First Lady Michelle Obama argued Tuesday that it's "unacceptable" for House Republicans to consider making major changes to the 2010 child nutrition law – a hallmark of her "Let's Move" campaign against childhood obesity.
"The last thing we can afford to do right now is play politics with our kids' health," she said. "Now is not the time to roll back everything that we have worked for. Our kids deserve so much better than that."
The first lady made her remarks at the White House before meeting with school leaders and experts on child nutrition.
Her comments represented a rare moment for the first lady, who stays far away from public disputes with Congress.
Just today, in a move that assures a further showdown with the White House and first lady Michelle Obama over school lunches, a Republican-led House committee voted down a Democratic amendment that would have allowed schools struggling to comply with nutrition standards a one-year delay.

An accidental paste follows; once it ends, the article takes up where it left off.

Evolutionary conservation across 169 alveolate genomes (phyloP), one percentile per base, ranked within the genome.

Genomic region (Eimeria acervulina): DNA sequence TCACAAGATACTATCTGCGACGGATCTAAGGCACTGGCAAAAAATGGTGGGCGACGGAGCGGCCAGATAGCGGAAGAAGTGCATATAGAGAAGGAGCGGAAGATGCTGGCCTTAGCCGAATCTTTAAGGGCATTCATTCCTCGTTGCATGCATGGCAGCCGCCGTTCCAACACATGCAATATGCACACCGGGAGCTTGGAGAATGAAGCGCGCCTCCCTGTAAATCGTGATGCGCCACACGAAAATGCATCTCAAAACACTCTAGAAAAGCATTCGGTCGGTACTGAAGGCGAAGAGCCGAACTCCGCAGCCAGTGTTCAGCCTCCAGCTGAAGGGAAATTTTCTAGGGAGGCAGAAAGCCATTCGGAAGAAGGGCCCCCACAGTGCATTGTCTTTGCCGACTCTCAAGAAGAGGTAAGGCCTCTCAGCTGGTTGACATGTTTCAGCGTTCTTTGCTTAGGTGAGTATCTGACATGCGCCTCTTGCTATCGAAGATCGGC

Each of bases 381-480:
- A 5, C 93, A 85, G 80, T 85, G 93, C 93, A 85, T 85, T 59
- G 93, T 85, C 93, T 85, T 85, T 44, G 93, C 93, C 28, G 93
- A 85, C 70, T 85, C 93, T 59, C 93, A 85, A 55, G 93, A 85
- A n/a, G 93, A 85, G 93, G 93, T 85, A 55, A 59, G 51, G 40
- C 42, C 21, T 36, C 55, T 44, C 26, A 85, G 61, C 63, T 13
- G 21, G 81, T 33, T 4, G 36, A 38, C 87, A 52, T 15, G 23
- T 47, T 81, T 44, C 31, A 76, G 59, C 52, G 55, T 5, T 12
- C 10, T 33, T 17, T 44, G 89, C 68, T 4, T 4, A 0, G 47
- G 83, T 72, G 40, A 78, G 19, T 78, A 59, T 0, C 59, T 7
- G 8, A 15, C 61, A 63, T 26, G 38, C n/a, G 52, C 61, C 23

The House Appropriations Committee voted “No” on an amendment that would have stripped the language in the agriculture appropriations bill that allows the struggling schools a one-year delay in complying with nutrition standards for school lunches. Full story
At 6:30pm ET, Margo Wootan of Center for Science in the Public Interest and Genevieve Wood of Heritage join Newt Gingrich and Stephanie Cutter for a debate.
Should government require healthier school lunches?
Author, documentary filmmaker, historian, Speaker of the House (1995-1999), and 2012 Republican presidential candidate
Fmr. Obama Deputy Campaign Mgr. and W.H. Sr. Adviser, founder of Precision Strategies, fmr. Sr. Adviser to Maj. Leader Reid and Sen. Kennedy
Conservative columnist for New York Daily News, contributing editor at Townhall Magazine, commentator and author
Former Special Adviser for Green Jobs under President Obama, co-founder of Rebuild the Dream, author and attorney